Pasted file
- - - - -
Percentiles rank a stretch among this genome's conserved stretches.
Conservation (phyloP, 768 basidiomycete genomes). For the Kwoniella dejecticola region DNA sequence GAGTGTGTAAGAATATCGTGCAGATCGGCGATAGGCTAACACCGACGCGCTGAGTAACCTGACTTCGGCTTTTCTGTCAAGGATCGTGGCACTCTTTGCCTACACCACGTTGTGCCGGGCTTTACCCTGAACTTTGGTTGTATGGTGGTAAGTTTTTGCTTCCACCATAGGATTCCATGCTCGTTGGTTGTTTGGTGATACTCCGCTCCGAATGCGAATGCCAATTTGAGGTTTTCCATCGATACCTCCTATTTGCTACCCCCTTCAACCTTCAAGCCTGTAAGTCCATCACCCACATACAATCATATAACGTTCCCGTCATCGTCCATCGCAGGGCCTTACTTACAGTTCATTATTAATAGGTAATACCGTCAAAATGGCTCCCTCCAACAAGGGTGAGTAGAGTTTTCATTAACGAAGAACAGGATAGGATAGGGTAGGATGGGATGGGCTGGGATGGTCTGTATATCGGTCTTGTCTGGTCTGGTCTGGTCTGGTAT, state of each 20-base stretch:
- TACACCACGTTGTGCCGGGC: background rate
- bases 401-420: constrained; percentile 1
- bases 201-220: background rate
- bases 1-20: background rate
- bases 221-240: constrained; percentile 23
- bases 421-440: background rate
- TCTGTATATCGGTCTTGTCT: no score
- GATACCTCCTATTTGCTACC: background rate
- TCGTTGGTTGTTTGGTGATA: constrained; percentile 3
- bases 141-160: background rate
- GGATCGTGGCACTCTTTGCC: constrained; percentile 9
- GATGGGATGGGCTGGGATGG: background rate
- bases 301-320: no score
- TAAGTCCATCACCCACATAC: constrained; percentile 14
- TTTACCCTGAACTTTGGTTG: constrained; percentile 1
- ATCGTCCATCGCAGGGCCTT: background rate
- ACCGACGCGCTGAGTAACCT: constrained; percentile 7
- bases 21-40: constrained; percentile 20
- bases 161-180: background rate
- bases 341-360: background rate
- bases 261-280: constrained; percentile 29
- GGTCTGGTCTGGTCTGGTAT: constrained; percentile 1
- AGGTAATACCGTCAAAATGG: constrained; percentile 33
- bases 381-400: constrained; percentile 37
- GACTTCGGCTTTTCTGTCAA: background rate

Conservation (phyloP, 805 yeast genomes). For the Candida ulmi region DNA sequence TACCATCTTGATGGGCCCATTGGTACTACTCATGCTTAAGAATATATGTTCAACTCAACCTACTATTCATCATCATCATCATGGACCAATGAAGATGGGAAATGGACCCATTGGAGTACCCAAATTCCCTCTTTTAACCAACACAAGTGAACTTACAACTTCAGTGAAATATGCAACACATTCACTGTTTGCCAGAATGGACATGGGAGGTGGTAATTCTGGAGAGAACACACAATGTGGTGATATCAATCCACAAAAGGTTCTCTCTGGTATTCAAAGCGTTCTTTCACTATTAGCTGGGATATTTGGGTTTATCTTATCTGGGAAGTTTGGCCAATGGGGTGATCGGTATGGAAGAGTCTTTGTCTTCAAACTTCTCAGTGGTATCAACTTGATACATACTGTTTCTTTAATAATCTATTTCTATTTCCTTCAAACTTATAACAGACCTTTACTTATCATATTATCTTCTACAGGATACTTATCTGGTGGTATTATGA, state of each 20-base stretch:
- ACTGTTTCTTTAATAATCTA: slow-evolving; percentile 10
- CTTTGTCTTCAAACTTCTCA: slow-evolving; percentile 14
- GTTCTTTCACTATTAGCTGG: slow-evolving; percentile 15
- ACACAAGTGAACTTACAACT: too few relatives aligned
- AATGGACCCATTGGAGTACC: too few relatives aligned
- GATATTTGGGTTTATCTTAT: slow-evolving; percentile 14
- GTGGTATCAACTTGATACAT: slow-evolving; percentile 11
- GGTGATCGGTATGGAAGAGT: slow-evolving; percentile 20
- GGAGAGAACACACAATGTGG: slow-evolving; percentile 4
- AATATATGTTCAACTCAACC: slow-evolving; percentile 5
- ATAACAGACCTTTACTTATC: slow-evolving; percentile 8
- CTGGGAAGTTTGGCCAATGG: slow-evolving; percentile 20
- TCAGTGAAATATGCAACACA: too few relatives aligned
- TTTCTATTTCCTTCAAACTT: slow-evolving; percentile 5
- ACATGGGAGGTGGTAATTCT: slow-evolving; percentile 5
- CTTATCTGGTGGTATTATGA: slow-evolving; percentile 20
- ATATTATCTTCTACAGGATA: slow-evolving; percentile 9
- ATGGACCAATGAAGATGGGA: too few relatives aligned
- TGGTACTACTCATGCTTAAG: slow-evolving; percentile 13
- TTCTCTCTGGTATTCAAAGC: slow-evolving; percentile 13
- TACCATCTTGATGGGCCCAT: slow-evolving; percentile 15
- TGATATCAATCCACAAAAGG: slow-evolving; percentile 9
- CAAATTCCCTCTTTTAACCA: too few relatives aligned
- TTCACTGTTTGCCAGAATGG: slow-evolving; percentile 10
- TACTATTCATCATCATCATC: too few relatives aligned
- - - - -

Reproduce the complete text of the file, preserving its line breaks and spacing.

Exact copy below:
Percentiles rank a stretch among this genome's conserved stretches.
Conservation (phyloP, 768 basidiomycete genomes). For the Kwoniella dejecticola region DNA sequence GAGTGTGTAAGAATATCGTGCAGATCGGCGATAGGCTAACACCGACGCGCTGAGTAACCTGACTTCGGCTTTTCTGTCAAGGATCGTGGCACTCTTTGCCTACACCACGTTGTGCCGGGCTTTACCCTGAACTTTGGTTGTATGGTGGTAAGTTTTTGCTTCCACCATAGGATTCCATGCTCGTTGGTTGTTTGGTGATACTCCGCTCCGAATGCGAATGCCAATTTGAGGTTTTCCATCGATACCTCCTATTTGCTACCCCCTTCAACCTTCAAGCCTGTAAGTCCATCACCCACATACAATCATATAACGTTCCCGTCATCGTCCATCGCAGGGCCTTACTTACAGTTCATTATTAATAGGTAATACCGTCAAAATGGCTCCCTCCAACAAGGGTGAGTAGAGTTTTCATTAACGAAGAACAGGATAGGATAGGGTAGGATGGGATGGGCTGGGATGGTCTGTATATCGGTCTTGTCTGGTCTGGTCTGGTCTGGTAT, state of each 20-base stretch:
- TACACCACGTTGTGCCGGGC: background rate
- bases 401-420: constrained; percentile 1
- bases 201-220: background rate
- bases 1-20: background rate
- bases 221-240: constrained; percentile 23
- bases 421-440: background rate
- TCTGTATATCGGTCTTGTCT: no score
- GATACCTCCTATTTGCTACC: background rate
- TCGTTGGTTGTTTGGTGATA: constrained; percentile 3
- bases 141-160: background rate
- GGATCGTGGCACTCTTTGCC: constrained; percentile 9
- GATGGGATGGGCTGGGATGG: background rate
- bases 301-320: no score
- TAAGTCCATCACCCACATAC: constrained; percentile 14
- TTTACCCTGAACTTTGGTTG: constrained; percentile 1
- ATCGTCCATCGCAGGGCCTT: background rate
- ACCGACGCGCTGAGTAACCT: constrained; percentile 7
- bases 21-40: constrained; percentile 20
- bases 161-180: background rate
- bases 341-360: background rate
- bases 261-280: constrained; percentile 29
- GGTCTGGTCTGGTCTGGTAT: constrained; percentile 1
- AGGTAATACCGTCAAAATGG: constrained; percentile 33
- bases 381-400: constrained; percentile 37
- GACTTCGGCTTTTCTGTCAA: background rate

Conservation (phyloP, 805 yeast genomes). For the Candida ulmi region DNA sequence TACCATCTTGATGGGCCCATTGGTACTACTCATGCTTAAGAATATATGTTCAACTCAACCTACTATTCATCATCATCATCATGGACCAATGAAGATGGGAAATGGACCCATTGGAGTACCCAAATTCCCTCTTTTAACCAACACAAGTGAACTTACAACTTCAGTGAAATATGCAACACATTCACTGTTTGCCAGAATGGACATGGGAGGTGGTAATTCTGGAGAGAACACACAATGTGGTGATATCAATCCACAAAAGGTTCTCTCTGGTATTCAAAGCGTTCTTTCACTATTAGCTGGGATATTTGGGTTTATCTTATCTGGGAAGTTTGGCCAATGGGGTGATCGGTATGGAAGAGTCTTTGTCTTCAAACTTCTCAGTGGTATCAACTTGATACATACTGTTTCTTTAATAATCTATTTCTATTTCCTTCAAACTTATAACAGACCTTTACTTATCATATTATCTTCTACAGGATACTTATCTGGTGGTATTATGA, state of each 20-base stretch:
- ACTGTTTCTTTAATAATCTA: slow-evolving; percentile 10
- CTTTGTCTTCAAACTTCTCA: slow-evolving; percentile 14
- GTTCTTTCACTATTAGCTGG: slow-evolving; percentile 15
- ACACAAGTGAACTTACAACT: too few relatives aligned
- AATGGACCCATTGGAGTACC: too few relatives aligned
- GATATTTGGGTTTATCTTAT: slow-evolving; percentile 14
- GTGGTATCAACTTGATACAT: slow-evolving; percentile 11
- GGTGATCGGTATGGAAGAGT: slow-evolving; percentile 20
- GGAGAGAACACACAATGTGG: slow-evolving; percentile 4
- AATATATGTTCAACTCAACC: slow-evolving; percentile 5
- ATAACAGACCTTTACTTATC: slow-evolving; percentile 8
- CTGGGAAGTTTGGCCAATGG: slow-evolving; percentile 20
- TCAGTGAAATATGCAACACA: too few relatives aligned
- TTTCTATTTCCTTCAAACTT: slow-evolving; percentile 5
- ACATGGGAGGTGGTAATTCT: slow-evolving; percentile 5
- CTTATCTGGTGGTATTATGA: slow-evolving; percentile 20
- ATATTATCTTCTACAGGATA: slow-evolving; percentile 9
- ATGGACCAATGAAGATGGGA: too few relatives aligned
- TGGTACTACTCATGCTTAAG: slow-evolving; percentile 13
- TTCTCTCTGGTATTCAAAGC: slow-evolving; percentile 13
- TACCATCTTGATGGGCCCAT: slow-evolving; percentile 15
- TGATATCAATCCACAAAAGG: slow-evolving; percentile 9
- CAAATTCCCTCTTTTAACCA: too few relatives aligned
- TTCACTGTTTGCCAGAATGG: slow-evolving; percentile 10
- TACTATTCATCATCATCATC: too few relatives aligned